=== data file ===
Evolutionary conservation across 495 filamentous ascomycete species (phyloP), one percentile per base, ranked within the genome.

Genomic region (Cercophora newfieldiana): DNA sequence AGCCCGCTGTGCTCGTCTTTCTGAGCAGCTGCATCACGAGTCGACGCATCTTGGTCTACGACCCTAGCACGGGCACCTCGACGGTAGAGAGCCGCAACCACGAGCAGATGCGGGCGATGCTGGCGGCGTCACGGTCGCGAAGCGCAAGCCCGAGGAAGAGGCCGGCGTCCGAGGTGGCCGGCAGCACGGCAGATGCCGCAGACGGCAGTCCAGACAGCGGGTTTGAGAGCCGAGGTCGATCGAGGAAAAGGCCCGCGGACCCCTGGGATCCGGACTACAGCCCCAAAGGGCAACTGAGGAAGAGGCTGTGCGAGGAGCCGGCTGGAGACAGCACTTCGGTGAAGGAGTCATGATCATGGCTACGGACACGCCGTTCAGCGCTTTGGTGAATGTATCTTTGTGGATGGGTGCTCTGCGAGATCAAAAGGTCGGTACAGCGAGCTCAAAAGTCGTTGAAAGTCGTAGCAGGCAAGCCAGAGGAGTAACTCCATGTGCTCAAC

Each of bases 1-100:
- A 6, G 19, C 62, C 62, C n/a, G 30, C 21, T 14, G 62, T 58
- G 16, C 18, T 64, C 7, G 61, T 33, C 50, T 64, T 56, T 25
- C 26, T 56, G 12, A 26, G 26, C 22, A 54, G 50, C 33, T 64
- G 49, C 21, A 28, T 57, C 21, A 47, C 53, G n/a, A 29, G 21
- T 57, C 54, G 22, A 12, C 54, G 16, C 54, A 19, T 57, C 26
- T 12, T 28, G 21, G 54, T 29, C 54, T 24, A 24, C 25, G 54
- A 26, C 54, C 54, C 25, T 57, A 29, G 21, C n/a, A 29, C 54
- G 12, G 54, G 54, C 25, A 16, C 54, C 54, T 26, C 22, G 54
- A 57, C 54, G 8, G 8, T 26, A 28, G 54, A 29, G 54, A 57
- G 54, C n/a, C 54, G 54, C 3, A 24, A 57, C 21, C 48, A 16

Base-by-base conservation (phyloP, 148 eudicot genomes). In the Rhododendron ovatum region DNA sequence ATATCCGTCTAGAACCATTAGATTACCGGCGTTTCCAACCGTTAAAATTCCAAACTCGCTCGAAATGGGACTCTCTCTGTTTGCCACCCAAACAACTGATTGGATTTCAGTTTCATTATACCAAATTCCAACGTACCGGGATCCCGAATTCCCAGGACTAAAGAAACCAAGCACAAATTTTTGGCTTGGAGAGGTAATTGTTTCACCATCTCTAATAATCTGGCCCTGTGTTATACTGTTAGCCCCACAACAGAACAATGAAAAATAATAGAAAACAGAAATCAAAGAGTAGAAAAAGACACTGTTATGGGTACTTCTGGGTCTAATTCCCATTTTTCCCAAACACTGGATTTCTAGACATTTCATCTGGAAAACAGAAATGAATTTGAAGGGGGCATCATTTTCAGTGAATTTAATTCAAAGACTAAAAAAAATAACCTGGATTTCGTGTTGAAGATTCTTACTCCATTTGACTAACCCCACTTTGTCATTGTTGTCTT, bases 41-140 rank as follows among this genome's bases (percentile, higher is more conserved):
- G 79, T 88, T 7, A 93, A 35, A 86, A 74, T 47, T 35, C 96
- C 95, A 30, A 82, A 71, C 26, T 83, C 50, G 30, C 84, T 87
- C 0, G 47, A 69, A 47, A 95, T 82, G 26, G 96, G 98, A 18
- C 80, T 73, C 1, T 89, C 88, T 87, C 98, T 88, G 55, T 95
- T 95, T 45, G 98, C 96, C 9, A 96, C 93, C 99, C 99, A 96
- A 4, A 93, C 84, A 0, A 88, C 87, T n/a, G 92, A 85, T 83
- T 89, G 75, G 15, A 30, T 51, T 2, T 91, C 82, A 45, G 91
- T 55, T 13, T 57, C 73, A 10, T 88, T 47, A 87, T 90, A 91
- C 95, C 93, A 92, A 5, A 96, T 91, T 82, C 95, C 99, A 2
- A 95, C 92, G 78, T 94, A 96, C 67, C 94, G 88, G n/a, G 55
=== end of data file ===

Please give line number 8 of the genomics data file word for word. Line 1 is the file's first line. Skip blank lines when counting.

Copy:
- T 57, C 54, G 22, A 12, C 54, G 16, C 54, A 19, T 57, C 26